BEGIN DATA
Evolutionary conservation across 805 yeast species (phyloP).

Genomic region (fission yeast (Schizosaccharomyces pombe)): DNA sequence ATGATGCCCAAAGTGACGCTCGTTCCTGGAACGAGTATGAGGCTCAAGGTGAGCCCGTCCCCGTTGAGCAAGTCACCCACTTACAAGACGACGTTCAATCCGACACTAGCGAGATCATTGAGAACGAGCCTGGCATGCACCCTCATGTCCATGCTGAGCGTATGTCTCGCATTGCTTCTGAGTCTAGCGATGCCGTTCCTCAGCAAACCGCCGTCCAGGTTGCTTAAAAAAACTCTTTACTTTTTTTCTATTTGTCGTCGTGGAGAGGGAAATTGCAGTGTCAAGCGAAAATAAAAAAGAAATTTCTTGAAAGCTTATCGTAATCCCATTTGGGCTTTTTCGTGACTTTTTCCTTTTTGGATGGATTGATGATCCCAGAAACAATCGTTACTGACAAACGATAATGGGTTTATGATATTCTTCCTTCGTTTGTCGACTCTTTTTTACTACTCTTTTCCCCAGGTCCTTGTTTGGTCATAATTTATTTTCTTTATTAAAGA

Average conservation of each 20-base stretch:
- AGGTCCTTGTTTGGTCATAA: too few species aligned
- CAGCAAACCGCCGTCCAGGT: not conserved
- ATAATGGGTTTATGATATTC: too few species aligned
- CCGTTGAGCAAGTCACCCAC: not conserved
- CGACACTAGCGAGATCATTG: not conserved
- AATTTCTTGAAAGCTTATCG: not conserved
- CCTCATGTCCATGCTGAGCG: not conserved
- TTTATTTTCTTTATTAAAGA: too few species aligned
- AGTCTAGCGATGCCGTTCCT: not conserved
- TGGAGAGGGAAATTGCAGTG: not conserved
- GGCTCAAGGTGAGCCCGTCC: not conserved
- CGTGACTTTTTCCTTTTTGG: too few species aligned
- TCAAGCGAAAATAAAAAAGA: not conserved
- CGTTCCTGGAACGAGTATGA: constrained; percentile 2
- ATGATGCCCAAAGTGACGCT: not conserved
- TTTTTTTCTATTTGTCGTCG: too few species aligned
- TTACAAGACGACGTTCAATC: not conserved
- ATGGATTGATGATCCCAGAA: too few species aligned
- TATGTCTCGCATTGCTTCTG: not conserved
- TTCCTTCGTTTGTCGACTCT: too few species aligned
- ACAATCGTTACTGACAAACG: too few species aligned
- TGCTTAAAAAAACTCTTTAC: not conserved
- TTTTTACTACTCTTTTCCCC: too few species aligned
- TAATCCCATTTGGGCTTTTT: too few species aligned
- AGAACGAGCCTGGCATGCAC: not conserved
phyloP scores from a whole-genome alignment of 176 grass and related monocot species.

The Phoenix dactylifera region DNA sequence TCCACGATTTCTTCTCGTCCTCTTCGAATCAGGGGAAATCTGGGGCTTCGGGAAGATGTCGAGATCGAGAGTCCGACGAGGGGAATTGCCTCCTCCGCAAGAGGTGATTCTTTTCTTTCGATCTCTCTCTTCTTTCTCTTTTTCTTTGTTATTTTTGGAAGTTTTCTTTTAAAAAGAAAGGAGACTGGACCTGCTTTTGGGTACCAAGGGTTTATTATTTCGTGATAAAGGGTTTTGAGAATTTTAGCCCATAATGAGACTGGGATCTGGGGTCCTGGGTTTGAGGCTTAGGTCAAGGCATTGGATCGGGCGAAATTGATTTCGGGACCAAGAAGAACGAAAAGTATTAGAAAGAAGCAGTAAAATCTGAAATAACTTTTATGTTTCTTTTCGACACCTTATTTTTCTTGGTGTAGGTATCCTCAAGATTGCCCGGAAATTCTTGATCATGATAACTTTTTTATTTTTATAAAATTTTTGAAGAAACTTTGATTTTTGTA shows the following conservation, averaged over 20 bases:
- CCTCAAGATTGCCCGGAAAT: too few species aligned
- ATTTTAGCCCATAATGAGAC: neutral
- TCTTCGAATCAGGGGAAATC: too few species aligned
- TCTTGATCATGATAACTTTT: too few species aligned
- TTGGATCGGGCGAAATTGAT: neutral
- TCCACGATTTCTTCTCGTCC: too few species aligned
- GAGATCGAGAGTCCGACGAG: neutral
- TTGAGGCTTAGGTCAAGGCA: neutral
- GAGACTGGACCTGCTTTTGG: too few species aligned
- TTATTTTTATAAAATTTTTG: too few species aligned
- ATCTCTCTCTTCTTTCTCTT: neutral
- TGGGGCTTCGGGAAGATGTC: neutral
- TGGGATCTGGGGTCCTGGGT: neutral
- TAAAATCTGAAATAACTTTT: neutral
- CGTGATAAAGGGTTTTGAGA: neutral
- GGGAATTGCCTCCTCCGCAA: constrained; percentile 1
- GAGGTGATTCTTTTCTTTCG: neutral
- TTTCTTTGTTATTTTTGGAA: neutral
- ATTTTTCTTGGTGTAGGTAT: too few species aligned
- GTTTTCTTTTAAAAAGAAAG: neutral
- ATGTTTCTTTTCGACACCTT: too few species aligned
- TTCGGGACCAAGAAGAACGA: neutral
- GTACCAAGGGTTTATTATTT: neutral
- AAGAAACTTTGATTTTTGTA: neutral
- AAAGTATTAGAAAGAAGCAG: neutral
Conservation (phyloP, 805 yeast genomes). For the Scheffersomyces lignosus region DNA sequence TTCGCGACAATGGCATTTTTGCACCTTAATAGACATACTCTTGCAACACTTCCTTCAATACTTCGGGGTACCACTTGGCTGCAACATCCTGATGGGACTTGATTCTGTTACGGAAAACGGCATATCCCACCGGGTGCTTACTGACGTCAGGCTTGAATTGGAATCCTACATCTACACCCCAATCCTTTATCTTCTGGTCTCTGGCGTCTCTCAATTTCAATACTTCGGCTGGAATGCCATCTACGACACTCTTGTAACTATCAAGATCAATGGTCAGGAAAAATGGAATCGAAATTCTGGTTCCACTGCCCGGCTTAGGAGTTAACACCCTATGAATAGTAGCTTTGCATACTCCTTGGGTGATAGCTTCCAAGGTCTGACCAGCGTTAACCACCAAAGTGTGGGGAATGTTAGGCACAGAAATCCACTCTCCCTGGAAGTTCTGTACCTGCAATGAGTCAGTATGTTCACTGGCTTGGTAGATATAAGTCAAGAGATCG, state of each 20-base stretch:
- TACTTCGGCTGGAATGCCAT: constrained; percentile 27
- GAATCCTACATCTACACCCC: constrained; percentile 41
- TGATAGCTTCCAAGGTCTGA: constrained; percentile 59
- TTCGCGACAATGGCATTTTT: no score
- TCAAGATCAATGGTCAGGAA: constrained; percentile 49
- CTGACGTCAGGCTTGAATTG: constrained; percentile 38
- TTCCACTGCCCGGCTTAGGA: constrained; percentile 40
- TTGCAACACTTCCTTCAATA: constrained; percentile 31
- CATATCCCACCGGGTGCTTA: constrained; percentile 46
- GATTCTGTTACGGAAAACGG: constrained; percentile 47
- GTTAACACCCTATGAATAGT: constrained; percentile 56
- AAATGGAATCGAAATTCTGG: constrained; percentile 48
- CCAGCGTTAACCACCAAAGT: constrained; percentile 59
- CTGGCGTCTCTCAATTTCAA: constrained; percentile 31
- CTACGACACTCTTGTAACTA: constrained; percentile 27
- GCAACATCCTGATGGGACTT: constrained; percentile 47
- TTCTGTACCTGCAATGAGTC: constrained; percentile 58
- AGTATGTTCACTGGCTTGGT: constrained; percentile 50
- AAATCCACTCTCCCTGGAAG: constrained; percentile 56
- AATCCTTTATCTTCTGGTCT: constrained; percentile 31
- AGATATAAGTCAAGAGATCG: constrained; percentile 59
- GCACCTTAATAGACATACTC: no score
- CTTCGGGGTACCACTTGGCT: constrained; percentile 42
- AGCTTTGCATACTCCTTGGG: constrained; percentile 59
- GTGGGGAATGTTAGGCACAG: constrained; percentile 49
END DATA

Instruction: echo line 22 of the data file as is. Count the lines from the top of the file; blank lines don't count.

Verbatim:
- TATGTCTCGCATTGCTTCTG: not conserved